And it immediately begs the questions: why there are no slave ship monuments, no prominent markers on public land to remember the lynchings or the slave blocks; nothing to remember this long chapter of our lives; the pain, the sacrifice, the shame … all of it happening on the soil of New Orleans.

Was the Attorney General listening?

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Recognition of African-American Women in 1960s long overdue

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Now, as Black History Month begins, is an ideal time to celebrate the heroism of the largely unsung African-American women who put their lives on the line, fighting next to their men.

Few of the women activists in Martin Luther King’s day—women whose zeal and courage matched his—earned lasting fame. In the 1960s, women’s voices didn’t carry very far, despite the fact that their activism was critical to the movement. The resounding chorus of men, few of whom realized or acknowledged the intelligence and dedication of the black and white women who worked and protested alongside them, all but drowned them out. Of those women, only Daisy Bates, who spearheaded the desegregation of the Little Rock Schools, spoke at the rally that concluded the famous 1963 March on Washington.

A half-century later, black and white women organized massively: On January 21, 2017, hundreds of thousands of women marched not only in Washington, but in cities and towns across the U.S. Their voices reverberated throughout the world.

Here are some of the African-American women of the 60s whose stories must be told again: Continue reading

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White males only?

ChrisRockSunday night Oscars host Chris Rock brought Black History Month to a rousing close. He engaged us with humor that unmasked the ugly truth of a racism that still pervades a self-deluded and self-defined liberal society. Talented people of color can’t possibly win Hollywood’s highest honors if white people are given the major roles. And the same holds true for women of all hues. They rarely have the opportunity to demonstrate their talents when they are passed over by the white men who dominate all aspects of film-making, to mention only one of the many creative and other fields of human endeavor.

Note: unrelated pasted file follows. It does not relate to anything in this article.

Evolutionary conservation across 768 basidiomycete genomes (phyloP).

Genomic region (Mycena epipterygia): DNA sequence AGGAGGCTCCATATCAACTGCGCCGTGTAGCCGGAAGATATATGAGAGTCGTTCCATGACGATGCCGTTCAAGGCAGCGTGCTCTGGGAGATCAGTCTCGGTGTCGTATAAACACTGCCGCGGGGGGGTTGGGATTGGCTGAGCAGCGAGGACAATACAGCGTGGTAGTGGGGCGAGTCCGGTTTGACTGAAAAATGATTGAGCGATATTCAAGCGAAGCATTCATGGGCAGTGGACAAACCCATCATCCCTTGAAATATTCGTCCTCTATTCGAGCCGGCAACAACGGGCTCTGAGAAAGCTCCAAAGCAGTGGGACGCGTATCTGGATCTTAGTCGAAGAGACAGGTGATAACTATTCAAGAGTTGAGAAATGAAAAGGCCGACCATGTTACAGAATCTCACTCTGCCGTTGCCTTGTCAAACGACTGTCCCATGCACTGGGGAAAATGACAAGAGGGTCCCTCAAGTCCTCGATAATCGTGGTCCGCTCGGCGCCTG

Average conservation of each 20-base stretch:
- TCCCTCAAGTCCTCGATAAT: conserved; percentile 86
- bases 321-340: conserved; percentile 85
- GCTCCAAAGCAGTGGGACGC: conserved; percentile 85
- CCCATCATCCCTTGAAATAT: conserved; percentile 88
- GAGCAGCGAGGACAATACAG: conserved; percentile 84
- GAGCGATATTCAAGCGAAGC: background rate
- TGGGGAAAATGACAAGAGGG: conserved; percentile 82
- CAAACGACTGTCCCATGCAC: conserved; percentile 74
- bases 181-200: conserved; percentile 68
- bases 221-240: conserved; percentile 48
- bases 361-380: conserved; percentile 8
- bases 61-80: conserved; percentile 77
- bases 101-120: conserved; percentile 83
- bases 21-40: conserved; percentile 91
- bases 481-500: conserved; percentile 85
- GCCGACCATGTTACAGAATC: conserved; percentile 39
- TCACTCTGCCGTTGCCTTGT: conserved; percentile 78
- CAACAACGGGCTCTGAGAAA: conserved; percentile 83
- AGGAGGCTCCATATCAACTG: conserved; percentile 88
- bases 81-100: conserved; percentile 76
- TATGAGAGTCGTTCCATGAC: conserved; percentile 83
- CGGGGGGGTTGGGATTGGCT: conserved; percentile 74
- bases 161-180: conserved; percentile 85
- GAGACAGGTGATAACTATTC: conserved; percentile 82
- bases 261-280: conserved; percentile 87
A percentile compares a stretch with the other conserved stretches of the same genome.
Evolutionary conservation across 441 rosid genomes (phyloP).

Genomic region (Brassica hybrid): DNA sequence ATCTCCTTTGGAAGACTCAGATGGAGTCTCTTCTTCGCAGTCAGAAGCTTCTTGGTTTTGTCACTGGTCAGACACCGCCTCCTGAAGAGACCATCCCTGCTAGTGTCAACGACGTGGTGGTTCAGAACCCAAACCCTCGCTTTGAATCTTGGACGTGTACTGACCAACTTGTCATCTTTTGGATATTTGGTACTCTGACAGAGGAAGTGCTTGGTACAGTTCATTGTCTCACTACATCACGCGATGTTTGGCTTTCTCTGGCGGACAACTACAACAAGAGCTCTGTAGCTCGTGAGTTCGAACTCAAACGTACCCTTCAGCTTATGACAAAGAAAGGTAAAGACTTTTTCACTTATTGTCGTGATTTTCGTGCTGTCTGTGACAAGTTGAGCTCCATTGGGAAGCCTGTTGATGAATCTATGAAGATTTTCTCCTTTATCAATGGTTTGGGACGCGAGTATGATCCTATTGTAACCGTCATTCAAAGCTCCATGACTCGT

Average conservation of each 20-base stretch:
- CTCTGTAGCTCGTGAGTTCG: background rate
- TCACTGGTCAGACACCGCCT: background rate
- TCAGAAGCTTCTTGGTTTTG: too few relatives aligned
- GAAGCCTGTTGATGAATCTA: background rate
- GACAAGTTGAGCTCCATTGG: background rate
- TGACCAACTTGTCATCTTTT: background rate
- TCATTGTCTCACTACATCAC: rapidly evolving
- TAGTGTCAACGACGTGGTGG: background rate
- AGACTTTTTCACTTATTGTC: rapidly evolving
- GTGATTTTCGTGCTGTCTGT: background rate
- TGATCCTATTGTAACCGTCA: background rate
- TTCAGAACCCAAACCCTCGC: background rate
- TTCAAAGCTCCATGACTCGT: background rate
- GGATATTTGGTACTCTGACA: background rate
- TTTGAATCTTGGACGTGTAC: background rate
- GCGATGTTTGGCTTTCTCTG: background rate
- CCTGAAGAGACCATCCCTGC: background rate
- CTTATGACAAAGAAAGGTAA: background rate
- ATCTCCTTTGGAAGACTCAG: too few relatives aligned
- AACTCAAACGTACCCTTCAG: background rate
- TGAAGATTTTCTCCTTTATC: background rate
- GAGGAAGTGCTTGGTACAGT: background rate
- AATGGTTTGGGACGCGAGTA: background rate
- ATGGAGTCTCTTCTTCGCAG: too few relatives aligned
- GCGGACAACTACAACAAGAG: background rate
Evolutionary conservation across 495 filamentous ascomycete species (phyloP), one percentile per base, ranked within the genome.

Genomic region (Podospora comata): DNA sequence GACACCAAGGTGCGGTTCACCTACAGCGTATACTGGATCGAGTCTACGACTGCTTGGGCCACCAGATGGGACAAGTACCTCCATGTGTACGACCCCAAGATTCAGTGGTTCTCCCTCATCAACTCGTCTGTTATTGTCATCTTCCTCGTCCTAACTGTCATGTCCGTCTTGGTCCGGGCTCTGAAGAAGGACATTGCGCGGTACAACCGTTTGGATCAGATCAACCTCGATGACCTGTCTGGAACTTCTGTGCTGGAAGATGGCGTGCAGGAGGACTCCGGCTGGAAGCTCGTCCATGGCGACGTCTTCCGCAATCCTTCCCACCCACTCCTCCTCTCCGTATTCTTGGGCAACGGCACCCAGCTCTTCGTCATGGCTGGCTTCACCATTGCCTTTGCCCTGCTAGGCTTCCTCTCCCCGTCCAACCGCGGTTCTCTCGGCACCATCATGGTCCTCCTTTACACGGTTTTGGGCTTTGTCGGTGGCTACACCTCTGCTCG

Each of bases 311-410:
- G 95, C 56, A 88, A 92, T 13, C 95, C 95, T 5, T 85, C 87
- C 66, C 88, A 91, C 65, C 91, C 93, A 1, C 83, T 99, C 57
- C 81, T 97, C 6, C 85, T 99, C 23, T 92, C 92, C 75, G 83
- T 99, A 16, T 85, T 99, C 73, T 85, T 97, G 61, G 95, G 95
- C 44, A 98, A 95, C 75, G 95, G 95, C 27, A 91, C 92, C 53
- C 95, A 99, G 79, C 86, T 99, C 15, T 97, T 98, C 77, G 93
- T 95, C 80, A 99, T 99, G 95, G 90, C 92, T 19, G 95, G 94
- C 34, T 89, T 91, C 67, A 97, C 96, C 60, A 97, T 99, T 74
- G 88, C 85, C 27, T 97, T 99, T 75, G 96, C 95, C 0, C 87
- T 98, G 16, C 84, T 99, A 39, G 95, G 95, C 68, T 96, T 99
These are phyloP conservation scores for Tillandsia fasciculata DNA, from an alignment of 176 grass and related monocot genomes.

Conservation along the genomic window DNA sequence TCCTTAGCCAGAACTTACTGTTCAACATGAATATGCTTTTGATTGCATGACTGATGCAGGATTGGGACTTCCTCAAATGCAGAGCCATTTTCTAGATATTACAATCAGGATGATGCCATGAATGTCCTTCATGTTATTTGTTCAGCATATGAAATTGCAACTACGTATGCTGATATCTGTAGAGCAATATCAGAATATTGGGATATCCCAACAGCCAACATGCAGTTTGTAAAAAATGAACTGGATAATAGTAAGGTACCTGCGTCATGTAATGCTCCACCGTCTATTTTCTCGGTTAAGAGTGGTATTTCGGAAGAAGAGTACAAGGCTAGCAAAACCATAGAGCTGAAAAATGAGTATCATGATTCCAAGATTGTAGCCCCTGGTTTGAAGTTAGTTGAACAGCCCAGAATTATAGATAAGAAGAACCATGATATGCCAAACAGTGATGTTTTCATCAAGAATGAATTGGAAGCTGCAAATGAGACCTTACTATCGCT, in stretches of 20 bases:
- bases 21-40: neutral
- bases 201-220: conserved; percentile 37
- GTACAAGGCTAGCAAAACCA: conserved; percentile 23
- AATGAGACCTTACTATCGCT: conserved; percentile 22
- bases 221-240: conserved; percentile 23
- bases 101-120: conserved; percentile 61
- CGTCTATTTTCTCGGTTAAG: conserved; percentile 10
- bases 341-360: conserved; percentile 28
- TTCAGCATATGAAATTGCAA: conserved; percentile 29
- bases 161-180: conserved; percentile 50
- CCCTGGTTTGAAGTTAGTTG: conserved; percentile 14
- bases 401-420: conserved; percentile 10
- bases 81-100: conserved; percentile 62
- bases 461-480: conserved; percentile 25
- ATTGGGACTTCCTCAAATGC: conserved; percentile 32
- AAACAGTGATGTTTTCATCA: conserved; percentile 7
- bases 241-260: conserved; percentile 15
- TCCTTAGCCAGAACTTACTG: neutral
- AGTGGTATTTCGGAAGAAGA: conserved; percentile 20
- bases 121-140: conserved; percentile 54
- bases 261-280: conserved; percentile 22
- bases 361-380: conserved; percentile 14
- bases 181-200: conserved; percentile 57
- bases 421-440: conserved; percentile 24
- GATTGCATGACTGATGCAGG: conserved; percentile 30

SistersInLawToday the focus shifts from color to gender, as Women’s History Month highlights the achievements of women all over the globe. In honor of the occasion, Women’s Voices For Change is publishing my review of Linda Hirshman’s “Sisters-in-Law: How Sandra Day O’Connor and Ruth Bader Ginsburg went to the Supreme Court and Changed the World.” The book’s title is clever, but somewhat misleading, though it does chronicle the vital legal arm of the women’s movement. Had Justices Ginsberg and O’Connor not been appointed to the Supreme Court, American women today would have a very different “herstory.”

How many women born 50 years ago or less understand how inequality made women’s lives and aspirations radically different from those of men? How many know that until the 1970s, when old laws were struck down and new laws began to change the culture, women were rarely if ever seen in corporate boardrooms, as members of houses of Congress and state legislatures, or as judges in the courts? Women were even prohibited from serving on juries (and so they never could be judged by juries of their peers), and often were not hired or promoted in order to protect jobs for men.

Continue reading …